Any company whose revenue can be measured in the billions must be doing something right. And by tapping into the massive healthcare industry, HMA (Health Management Associates Inc.) has created a business that, if not immune to an economic downturn, is at least more resilient than most.
“We very much had to react to circumstances,” says Gary D Newsome, president and CEO of Naples-based HMA. “Prior to recent times, healthcare might have been seen to have been recession-proof, but with the length and depth of the recession that we’ve had since 2008, I can’t imagine any business that has been insulated from that.”
Founded in 1977, HMA—which owns and operates 71 hospitals across Florida and 14 other states—has put in place a number of measures designed to counteract the effects of the downturn and grow revenues for the business, without compromising the level of care for which its facilities have become known.
“We have become more effective in how we deliver our care, and this has helped us to grow our revenues organically,” says Newsome. “But we are also operating in an era where we have added about $1.4 billion to the company since December 2009.”
HMA’s revenue for 2011 was $5.8 billion, roughly $700 million above 2010. Newsome believes that the company’s management paradigm represents the future of healthcare, because independent hospitals will find it increasingly difficult to meet the complexities of modern medical needs.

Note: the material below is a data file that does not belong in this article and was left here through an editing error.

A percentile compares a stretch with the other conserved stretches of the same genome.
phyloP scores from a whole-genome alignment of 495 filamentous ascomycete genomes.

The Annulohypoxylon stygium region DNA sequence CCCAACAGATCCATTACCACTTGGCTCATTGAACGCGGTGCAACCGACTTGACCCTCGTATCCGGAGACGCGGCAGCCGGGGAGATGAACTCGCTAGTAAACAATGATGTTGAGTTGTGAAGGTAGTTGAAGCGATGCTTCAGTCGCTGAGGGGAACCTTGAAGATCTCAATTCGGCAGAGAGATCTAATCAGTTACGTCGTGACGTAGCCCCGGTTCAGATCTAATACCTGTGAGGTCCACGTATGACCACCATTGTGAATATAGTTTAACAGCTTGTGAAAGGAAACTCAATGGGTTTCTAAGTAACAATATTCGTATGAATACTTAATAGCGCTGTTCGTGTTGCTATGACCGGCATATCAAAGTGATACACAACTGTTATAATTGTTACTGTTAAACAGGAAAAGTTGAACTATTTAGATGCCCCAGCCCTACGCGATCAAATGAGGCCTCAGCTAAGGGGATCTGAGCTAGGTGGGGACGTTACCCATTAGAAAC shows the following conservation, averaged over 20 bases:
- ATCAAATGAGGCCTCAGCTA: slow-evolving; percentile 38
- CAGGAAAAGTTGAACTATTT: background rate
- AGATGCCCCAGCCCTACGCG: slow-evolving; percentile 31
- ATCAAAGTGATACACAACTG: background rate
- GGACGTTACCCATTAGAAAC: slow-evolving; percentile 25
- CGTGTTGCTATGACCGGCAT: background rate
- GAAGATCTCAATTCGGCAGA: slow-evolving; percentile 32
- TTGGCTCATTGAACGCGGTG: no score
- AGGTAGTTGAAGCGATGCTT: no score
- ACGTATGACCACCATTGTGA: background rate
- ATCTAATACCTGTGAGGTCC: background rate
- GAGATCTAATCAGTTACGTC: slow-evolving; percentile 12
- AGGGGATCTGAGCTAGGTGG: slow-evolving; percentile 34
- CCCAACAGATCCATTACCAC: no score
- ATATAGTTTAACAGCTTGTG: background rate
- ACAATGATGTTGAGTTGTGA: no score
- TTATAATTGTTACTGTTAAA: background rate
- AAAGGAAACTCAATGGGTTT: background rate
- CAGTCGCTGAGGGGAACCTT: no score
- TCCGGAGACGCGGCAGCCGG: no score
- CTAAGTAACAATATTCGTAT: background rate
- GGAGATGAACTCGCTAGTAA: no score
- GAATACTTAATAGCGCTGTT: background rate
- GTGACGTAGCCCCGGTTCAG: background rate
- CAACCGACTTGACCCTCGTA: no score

“We are still looking for partnerships, as we were prior to the recession,” he said. “If anything, the process has been accelerated in recent times, and there are some outstanding communities and partnerships which are looking to sell. In fact, at the moment we are turning down as many opportunities are we are acquiring.”
There are good reasons why independent hospitals would want to join the HMA network, which boasts more than 40,000 “associates” (physicians, nurses and administrative and support staff). Among those reasons are its financial strength and its commitment to partnership and quality, as well as its cultural initiative “Getting2Great”, or G2G, which looks to build leadership and a stronger, more cohesive culture among its employees.
HMA also has received it share of accolades. For example, it was named on Fortune magazine’s “World’s Most Admired Companies” list. Additionally, The Joint Commission recognized 60 percent of HMA’s hospitals as “Top Performers,” far exceeding the industry average.
“In many cases, we have not been the highest bidder,” saysNewsome. “But local boards choose us because they are looking for the right partner. Also, we’re taxpayer rather than a not-for-profit, so we’re supporting the economy and the local government.”